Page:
UN Deputy Secretary General Mark Malloch Brown appealed to European countries on Friday to contribute troops for an enhanced UN peacekeeping force in southern Lebanon.
"The particular appeal I want to make today is that Europe comes forward with troops for this first wave," he told reporters at UN headquarters.
With Italy and Finland having promised contributions to the UN force in Lebanon, more European countries are still needed for the quick deployment of the advance team of 3,500 troops that the UN hopes on the ground in ten days, said Brown.
"The next few days are going to be very challenging to make sure that we meet this commitment to 3,500 troops, or 7,000 boots on the ground in 10 days from now," he said.
After a meeting of 49 potential troop contributing nations on Thursday, European countries expected to have provided key contributions have been reluctant to give firm troop pledges.
France, widely expected to make a significant contribution that would form the backbone of the expanded force, said it would dispatch only 200 army engineers in addition to the 200 already part of the UN Interim Force in Lebanon, known as UNIFIL, which is commanded by a French general.
The Italian cabinet approved the deployment of Italian troops to Lebanon but did not specify how many soldiers the country would contribute to the UN mission.
Finland formally announced it would send 250 peacekeepers but it said the troops would not be deployed until November.
Brown said that while the firm commitments made by Indonesia, Malaysia, Bangladesh and Nepal at Thursday's meeting were " enormously helpful and a major contribution," what the UN prefers is a balanced multinational force that would be acceptable to both Lebanon and Israel.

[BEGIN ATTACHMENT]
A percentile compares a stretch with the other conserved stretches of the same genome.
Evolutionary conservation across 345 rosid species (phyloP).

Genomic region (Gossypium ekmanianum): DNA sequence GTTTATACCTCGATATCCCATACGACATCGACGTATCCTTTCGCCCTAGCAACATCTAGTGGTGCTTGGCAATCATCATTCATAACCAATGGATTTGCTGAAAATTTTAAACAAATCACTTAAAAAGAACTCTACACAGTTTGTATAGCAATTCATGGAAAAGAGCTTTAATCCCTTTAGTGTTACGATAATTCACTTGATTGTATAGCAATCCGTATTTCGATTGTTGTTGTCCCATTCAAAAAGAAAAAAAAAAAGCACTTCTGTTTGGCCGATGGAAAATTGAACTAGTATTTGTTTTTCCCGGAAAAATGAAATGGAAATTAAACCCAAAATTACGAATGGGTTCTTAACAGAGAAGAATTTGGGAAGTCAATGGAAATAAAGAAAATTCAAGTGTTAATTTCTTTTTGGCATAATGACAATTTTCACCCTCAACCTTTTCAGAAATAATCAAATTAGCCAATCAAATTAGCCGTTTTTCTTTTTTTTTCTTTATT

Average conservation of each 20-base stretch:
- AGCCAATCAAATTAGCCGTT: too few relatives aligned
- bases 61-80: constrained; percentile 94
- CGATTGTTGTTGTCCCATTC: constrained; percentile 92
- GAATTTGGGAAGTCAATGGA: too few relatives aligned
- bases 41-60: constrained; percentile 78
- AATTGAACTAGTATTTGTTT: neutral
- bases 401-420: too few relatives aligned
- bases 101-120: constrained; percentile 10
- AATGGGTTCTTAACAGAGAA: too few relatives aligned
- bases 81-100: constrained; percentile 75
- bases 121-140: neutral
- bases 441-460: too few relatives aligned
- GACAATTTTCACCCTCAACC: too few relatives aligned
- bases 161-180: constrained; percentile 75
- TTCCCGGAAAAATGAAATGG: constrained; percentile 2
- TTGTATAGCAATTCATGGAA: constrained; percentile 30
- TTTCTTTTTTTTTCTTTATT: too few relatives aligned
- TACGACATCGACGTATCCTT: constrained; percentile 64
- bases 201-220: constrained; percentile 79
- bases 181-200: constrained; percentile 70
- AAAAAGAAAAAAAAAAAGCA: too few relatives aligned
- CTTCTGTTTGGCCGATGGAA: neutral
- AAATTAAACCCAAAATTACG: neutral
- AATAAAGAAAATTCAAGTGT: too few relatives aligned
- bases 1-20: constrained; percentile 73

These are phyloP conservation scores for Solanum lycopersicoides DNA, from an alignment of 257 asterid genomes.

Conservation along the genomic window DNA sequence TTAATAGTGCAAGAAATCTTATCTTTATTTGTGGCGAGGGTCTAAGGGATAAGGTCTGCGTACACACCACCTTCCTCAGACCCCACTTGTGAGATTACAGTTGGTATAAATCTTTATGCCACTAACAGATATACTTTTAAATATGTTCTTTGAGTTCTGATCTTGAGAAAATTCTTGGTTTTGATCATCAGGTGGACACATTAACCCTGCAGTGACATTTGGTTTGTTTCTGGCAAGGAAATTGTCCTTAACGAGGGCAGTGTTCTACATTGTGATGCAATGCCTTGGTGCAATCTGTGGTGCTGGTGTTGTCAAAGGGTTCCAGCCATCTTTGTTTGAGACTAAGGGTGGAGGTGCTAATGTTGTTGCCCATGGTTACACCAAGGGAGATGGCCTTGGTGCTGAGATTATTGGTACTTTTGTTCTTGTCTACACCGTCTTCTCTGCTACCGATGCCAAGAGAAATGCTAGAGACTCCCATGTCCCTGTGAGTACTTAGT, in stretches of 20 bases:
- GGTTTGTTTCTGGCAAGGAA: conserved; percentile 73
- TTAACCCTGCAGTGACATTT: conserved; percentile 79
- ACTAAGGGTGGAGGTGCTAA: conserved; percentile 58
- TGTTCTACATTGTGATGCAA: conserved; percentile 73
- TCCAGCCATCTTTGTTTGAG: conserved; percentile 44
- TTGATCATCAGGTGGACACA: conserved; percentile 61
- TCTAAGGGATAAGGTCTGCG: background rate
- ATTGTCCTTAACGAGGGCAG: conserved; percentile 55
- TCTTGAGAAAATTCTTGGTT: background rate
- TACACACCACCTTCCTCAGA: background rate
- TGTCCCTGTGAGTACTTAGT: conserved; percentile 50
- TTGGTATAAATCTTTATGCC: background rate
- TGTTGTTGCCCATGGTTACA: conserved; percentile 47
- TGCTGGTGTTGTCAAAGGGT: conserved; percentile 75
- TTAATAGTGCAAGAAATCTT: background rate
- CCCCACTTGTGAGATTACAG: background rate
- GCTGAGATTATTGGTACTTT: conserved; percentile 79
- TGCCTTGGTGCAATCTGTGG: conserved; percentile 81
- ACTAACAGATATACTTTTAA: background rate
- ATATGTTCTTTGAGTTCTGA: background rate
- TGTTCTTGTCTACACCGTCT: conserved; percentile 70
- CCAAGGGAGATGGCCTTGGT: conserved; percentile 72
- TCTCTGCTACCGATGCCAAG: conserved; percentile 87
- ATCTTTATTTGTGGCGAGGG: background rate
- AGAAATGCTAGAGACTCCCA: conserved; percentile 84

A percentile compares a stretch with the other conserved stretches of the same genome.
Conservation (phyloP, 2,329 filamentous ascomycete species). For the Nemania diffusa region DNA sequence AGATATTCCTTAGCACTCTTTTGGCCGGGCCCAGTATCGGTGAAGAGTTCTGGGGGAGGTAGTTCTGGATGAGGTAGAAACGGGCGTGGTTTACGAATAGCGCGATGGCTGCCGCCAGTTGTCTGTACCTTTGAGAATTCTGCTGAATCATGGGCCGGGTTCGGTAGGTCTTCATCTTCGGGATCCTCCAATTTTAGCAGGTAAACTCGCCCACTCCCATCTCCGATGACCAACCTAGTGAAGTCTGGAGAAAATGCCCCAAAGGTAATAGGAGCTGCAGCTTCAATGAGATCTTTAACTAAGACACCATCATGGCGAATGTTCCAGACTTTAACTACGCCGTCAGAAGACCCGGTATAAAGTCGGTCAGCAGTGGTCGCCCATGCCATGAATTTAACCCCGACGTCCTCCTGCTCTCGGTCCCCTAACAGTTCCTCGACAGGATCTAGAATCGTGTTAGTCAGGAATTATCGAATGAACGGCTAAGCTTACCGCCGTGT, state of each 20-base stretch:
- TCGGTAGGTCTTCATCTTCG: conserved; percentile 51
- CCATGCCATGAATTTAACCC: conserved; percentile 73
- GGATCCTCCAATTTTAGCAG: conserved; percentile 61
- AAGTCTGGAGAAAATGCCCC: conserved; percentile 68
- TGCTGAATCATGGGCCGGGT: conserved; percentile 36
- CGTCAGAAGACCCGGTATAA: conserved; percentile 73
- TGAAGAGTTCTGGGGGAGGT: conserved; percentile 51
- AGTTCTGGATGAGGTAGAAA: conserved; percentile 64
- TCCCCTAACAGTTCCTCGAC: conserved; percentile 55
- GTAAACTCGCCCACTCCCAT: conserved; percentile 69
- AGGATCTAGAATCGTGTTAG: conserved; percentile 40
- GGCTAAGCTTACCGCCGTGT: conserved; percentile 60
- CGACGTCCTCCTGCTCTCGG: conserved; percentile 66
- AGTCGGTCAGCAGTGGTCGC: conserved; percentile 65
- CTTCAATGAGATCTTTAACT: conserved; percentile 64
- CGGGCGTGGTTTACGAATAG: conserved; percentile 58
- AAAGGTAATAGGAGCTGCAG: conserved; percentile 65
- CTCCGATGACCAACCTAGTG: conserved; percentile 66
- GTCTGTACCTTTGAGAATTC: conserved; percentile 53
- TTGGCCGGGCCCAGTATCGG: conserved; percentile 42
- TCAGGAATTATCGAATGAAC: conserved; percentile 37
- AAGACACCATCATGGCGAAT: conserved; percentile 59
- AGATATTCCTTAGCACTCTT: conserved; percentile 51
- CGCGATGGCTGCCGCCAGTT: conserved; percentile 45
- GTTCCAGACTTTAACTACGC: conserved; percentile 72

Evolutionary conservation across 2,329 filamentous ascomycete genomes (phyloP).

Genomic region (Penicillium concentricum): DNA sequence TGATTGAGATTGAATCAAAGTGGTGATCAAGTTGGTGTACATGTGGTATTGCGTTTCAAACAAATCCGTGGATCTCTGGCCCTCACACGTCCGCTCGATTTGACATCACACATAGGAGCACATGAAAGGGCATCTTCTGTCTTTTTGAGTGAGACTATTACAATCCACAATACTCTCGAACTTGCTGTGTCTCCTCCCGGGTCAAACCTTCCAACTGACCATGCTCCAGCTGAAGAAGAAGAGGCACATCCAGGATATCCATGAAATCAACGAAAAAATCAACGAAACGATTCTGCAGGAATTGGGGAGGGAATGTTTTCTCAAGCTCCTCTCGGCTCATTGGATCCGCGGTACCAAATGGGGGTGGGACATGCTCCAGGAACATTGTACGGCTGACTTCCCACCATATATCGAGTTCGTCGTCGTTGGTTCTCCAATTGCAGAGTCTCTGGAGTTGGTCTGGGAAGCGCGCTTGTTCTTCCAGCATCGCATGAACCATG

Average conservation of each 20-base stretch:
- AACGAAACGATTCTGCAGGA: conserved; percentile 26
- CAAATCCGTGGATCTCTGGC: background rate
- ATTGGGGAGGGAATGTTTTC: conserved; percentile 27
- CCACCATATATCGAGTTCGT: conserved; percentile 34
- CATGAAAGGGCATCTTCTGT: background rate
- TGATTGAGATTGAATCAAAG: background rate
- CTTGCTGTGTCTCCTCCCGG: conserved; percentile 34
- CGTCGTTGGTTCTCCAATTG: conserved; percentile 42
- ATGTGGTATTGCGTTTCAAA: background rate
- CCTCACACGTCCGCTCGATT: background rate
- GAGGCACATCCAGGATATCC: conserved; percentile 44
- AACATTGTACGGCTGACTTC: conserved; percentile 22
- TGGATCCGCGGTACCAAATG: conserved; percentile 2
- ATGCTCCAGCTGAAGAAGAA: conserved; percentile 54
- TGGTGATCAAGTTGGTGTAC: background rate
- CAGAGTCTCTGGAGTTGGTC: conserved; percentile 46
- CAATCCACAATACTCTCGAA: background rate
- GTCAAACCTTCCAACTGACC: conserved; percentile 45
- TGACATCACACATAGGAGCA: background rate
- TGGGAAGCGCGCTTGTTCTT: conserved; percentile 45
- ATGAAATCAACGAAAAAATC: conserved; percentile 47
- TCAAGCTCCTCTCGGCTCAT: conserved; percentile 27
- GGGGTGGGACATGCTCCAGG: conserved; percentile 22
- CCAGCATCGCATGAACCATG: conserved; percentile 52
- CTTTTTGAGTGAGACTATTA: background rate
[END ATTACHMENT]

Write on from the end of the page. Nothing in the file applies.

"We want this force that we deploy to have a kind of multinational, multilateral character so that it enjoys the confidence of both sides," he said.
"We have said before that a Muslim-European, or a European- Muslim force (would be preferable), because of both groups' interest in this situation," said Brown."(It would) bring when you combine them a legitimacy that satisfies both sides to this conflict."
"It is very important that Europe now steps forward," he stressed.
Concerns over the mandate of the force and its rules of engagement were believed to be the major obstacles keeping European countries from pledging troop contributions.
But the deputy secretary-general said countries had been given full details about the clear mandate of the mission after the UN meeting on Thursday of potential troop contributors which was designed to dispel member states' uneasiness in this regard.
"Now the ball is in their court in that yesterday they were given the full briefing that we gave in hard or electronic copy for them to send back to their capitals," he said. "Today they're getting the full rules of engagement and con-ops (the concept of operations)."
UN resolution 1701, adopted by the council last Friday, authorizes up to 15,000 UN peacekeepers to be deployed to southern Lebanon alongside a similarly-sized Lebanese force in parallel with the withdrawal of Israeli troops.